Curve fitting methods allow you to create, access, and modify curve fitting objects. They also allow you, through methods like plot and integrate, to perform operations that uniformly process the entirety of information encapsulated in a curve fitting object.
The methods listed in the following table are available for all fittype objects, including cfit objects.
|Fit Type Method||Description|
Get input argument names
Get fit category
Get coefficient names
Get dependent variable name
Evaluate model at specified predictors
Construct fittype object
Get formula string
Get independent variable name
Determine if model is linear
Get number of input arguments
Get number of coefficients
Get problem-dependent parameter names
Set model fit options
Get name of model
The methods listed in the following table are available exclusively for cfit objects.
|Curve Fit Method||Description|
Construct cfit object
Get coefficient values
Get confidence intervals for fit coefficients
Get prediction intervals
Get problem-dependent parameter values
A complete list of methods for a curve fitting object can be obtained with the MATLAB methods command. For example,
f = fittype('a*x^2+b*exp(n*x)'); methods(f) Methods for class fittype: argnames dependnames fittype islinear probnames category feval formula numargs setoptions coeffnames fitoptions indepnames numcoeffs type
Note that some of the methods listed by methods do not appear in the tables above, and do not have reference pages in the Curve Fitting Toolbox documentation. These additional methods are generally low-level operations used by the Curve Fitting app, and not of general interest when writing curve fitting applications.
There are no global accessor methods, comparable to getfield and setfield, available for fittype objects. Access is limited to the methods listed above. This is because many of the properties of fittype objects are derived from other properties, for which you do have access. For example,
f = fittype('a*cos( b*x-c )') f = General model: f(a,b,c,x) = a*cos( b*x-c ) formula(f) ans = a*cos( b*x-c ) argnames(f) ans = 'a' 'b' 'c' 'x'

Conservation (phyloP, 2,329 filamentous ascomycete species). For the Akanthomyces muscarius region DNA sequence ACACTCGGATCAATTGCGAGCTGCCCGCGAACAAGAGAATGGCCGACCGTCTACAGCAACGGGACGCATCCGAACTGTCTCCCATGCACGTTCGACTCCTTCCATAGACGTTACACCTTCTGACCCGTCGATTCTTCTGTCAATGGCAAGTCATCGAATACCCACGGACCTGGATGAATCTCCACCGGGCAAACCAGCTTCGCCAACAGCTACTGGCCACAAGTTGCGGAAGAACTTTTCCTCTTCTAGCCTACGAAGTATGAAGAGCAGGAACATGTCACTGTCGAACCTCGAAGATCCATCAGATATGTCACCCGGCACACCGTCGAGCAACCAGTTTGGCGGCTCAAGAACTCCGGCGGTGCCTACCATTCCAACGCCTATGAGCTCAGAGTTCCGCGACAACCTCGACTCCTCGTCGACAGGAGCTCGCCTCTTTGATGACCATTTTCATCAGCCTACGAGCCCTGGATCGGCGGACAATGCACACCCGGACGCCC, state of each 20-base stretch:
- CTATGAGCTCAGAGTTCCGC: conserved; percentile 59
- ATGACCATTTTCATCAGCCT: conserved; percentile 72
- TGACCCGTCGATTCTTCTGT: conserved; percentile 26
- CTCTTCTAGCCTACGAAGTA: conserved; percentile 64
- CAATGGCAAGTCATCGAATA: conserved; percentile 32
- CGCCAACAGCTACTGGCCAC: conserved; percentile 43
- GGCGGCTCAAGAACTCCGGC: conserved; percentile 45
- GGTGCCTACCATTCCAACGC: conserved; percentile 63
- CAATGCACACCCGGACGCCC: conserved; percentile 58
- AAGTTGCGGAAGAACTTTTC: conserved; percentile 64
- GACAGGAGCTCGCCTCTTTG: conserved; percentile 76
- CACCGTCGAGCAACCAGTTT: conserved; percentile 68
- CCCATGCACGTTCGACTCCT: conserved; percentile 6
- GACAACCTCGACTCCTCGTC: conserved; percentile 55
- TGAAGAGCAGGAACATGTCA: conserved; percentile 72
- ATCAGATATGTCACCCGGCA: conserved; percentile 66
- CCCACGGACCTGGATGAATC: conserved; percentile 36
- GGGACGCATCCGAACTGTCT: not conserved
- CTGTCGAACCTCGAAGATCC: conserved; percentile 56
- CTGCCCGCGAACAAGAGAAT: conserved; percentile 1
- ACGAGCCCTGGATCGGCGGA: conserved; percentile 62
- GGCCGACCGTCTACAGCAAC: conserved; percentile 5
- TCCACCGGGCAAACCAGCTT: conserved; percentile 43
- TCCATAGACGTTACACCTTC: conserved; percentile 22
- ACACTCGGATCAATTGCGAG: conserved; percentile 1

You construct the fittype object f by giving the formula, so you do have write access to that basic property of the object. You have read access to that property through the formula method. You also have read access to the argument names of the object, through the argnames method. You don't, however, have direct write access to the argument names, which are derived from the formula. If you want to set the argument names, set the formula.
The surface fit object (sfit) stores the results from a surface fitting operation, making it easy to plot and analyze fits at the command line.
Like cfit objects, sfit objects are a subclass of fittype objects, so they inherit all the same methods of fittype listed in Curve Fitting Methods.
sfit objects also provide methods exclusively for sfit objects. See sfit.
One way to quickly assemble code for surface fits and plots into useful programs is to generate a file from a session in the Curve Fitting app. In this way, you can transform your interactive analysis of a single data set into a reusable function for command-line analysis or for batch processing of multiple data sets. You can use the generated file without modification, or edit and customize the code as needed. See Generate Code and Export Fits to the Workspace.